AI advertising
As the rise of AI-generated content online will see a surge due to platforms such as ChatGPT, an increase in highly deceptive malvertising is likely. John THYS/AFP

The digital landscape is rapidly changing, with artificial intelligence (AI) emerging as a dominant influence in many facets of our online interactions. A recent independent poll, conducted by CensusWide, was done on behalf of the cloud security leader Menlo Security, demonstrated an alarming lack of understanding among UK consumers about the dangers of AI-generated internet marketing.

Surprisingly, one in every three customers believes that AI is responsible for more than half of the advertisements they see on websites and social media platforms. Nevertheless, their lack of understanding of the accompanying risks exposes them to the growing threat of malvertising, a sophisticated method in which malware is inserted in seemingly genuine advertisements, making it so consumers can be deceived into scams.

The rise of AI technology has brought about a significant transformation in the realm of online advertising. Through sophisticated algorithms and machine learning, advertisers have been able to create targeted and personalised ads tailored to individual consumers. This level of personalisation often leads to conversion rates for advertisers, making it an appealing approach for many businesses due to the increase in profit and customer engagement.

However, whilst AI does offer these numerous advantages for companies to reach and connect with their audience in new and innovative ways, it also introduces potential risks that many consumers are unaware of.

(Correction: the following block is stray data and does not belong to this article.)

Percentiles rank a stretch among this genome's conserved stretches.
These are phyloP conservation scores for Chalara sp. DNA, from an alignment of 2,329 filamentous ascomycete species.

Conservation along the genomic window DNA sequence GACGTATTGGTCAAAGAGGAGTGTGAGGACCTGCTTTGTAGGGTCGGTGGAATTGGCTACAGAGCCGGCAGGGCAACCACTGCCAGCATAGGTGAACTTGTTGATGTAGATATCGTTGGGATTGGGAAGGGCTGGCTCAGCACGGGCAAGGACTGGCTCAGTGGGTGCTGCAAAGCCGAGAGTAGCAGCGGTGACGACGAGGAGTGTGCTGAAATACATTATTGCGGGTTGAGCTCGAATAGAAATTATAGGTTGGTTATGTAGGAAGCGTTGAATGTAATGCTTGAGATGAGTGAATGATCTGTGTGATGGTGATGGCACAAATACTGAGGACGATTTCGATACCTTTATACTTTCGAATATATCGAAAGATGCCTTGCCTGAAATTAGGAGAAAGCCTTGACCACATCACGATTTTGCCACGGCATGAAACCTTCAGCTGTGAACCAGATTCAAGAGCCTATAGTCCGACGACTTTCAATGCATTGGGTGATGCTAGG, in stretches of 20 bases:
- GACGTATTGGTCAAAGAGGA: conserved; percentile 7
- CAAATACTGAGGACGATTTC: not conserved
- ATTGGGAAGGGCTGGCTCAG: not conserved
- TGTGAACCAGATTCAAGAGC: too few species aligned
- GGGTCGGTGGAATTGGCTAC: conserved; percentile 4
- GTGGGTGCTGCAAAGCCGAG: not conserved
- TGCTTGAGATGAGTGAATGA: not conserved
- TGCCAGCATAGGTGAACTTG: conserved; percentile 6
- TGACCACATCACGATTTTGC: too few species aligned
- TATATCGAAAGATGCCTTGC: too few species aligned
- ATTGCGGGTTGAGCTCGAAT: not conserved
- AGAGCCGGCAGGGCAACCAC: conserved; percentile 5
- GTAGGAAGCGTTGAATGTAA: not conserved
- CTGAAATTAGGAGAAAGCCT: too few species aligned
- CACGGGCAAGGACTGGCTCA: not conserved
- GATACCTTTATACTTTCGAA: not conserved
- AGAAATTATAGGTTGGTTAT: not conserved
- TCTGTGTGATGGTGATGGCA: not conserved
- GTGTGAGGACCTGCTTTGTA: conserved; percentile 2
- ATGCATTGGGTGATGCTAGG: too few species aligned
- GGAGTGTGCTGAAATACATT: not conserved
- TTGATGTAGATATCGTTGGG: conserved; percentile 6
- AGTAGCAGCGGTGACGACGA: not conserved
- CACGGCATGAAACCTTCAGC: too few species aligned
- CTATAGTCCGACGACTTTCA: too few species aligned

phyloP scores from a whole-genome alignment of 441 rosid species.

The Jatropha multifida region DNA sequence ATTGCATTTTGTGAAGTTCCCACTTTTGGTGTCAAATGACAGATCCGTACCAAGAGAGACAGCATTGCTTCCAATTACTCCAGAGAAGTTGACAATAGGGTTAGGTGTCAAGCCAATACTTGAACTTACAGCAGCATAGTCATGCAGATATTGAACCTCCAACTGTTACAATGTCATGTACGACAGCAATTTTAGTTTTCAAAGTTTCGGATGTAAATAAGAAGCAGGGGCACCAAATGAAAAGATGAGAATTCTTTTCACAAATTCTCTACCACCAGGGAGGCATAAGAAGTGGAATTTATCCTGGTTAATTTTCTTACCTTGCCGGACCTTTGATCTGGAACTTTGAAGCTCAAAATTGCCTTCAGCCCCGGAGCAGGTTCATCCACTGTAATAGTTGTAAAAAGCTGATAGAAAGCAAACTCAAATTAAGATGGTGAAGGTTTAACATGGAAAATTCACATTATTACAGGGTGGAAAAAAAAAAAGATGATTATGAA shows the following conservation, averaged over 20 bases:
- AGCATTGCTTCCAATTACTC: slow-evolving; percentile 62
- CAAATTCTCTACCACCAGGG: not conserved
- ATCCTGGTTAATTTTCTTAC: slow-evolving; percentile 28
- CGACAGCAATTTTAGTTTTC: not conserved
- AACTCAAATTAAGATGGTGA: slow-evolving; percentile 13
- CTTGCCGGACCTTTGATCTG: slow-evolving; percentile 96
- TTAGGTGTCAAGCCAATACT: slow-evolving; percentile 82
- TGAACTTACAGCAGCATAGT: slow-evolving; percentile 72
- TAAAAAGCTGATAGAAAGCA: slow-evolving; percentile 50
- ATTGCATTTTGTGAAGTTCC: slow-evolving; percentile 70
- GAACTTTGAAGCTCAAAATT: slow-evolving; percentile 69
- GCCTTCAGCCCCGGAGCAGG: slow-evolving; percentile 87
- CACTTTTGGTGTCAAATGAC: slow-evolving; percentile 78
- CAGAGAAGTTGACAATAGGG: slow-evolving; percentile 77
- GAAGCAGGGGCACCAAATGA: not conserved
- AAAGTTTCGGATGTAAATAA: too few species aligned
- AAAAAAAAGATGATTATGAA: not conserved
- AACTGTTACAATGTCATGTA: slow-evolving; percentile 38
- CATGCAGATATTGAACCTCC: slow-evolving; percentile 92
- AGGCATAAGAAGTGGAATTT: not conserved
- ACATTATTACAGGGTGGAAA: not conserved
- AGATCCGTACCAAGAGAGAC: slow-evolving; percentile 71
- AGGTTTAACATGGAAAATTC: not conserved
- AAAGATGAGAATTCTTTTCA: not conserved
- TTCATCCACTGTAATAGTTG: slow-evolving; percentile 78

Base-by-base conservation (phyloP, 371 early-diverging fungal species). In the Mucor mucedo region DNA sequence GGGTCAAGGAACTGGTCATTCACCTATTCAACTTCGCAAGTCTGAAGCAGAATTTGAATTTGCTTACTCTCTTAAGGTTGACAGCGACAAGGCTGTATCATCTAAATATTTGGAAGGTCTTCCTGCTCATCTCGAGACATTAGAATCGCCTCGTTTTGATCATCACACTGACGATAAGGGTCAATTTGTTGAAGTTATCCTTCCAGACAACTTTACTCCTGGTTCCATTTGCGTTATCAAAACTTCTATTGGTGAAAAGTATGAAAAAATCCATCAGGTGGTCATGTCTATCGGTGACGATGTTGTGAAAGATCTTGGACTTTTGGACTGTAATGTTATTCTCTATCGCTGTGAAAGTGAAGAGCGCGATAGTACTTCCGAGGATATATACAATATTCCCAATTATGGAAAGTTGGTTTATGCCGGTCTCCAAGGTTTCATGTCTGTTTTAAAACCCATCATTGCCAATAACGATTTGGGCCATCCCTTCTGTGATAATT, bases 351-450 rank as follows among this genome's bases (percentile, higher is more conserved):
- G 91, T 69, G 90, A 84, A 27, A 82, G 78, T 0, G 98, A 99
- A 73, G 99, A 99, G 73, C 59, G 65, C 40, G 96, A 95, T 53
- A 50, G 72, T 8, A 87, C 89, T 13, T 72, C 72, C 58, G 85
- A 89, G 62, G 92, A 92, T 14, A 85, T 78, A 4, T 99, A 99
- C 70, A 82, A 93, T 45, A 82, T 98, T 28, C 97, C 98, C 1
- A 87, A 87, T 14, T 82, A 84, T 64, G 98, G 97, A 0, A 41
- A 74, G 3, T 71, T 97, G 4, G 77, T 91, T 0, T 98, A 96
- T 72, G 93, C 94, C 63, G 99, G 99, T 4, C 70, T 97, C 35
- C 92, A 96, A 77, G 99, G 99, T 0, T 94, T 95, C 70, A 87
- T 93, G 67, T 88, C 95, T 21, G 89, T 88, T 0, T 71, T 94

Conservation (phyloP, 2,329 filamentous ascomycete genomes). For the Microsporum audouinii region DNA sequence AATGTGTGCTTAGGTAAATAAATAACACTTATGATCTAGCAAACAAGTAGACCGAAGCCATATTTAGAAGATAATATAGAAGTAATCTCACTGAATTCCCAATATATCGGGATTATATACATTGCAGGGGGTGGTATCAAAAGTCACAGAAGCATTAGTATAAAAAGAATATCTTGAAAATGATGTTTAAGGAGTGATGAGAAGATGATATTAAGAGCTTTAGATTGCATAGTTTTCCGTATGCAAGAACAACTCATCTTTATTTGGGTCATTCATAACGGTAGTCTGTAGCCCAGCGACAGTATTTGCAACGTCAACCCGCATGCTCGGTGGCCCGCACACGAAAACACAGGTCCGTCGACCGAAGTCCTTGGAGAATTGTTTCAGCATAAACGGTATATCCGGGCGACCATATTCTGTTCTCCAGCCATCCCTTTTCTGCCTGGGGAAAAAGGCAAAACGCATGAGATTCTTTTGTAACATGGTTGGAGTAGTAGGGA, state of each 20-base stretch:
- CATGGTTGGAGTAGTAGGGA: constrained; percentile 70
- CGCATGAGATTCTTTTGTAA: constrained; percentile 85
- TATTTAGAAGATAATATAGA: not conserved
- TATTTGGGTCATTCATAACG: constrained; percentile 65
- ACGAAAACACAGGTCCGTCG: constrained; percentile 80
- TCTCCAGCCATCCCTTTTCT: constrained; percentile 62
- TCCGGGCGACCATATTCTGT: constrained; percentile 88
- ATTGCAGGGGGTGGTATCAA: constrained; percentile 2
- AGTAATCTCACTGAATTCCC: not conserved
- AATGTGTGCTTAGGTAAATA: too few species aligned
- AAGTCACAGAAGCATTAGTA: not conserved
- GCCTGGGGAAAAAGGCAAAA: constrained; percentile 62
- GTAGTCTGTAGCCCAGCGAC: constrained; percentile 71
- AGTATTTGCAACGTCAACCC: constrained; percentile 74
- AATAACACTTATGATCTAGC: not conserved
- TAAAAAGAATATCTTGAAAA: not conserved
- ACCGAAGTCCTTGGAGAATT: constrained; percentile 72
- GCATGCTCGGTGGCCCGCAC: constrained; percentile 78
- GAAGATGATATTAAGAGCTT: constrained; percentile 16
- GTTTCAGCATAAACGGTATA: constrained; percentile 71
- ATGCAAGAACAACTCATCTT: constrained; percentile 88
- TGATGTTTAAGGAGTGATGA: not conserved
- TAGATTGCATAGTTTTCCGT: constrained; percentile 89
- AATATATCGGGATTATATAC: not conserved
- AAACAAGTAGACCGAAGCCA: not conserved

For example, results from the survey revealed various misconceptions and a lack of understanding among consumers regarding the risks involved with interacting with online advertisements. Surprisingly, a sizable 70 per cent of respondents are unaware that clicking on a brand logo can result in malware infection.

Despite an explicit increase in brand impersonation attempts against well-known corporations such as Microsoft and Google, this lack of awareness persists. Furthermore, nearly half (48%) of respondents are unaware that social media ads can represent a risk, while 40 per cent are uninformed of the risk linked with clicking on pop-ups and banners. In comparison, the majority (73%) recognise the risk of malware disguised within email links.

Regardless of the limited awareness, the survey did reveal that a significant portion of consumers continues to engage with online advertisements to some extent. However, the increasing use and perfection of AI-generated ads make it challenging for users to identify malicious content, thereby jeopardising their cybersecurity.

When users unknowingly encounter infected ads while browsing websites, they inadvertently expose their devices to malware. On average, one out of every 100 online ads is malicious, but this number is expected to rise as AI tools and software become more accessible and user-friendly.

Moreover, the survey highlights that nearly one-third (31%) of all respondents lack confidence in their ability to recognise and avoid malvertising threats. This percentage increases to 40 per cent among women and 41 per cent among individuals aged 55 and above, suggesting that specific demographic groups may be particularly vulnerable to these evolving cyber threats.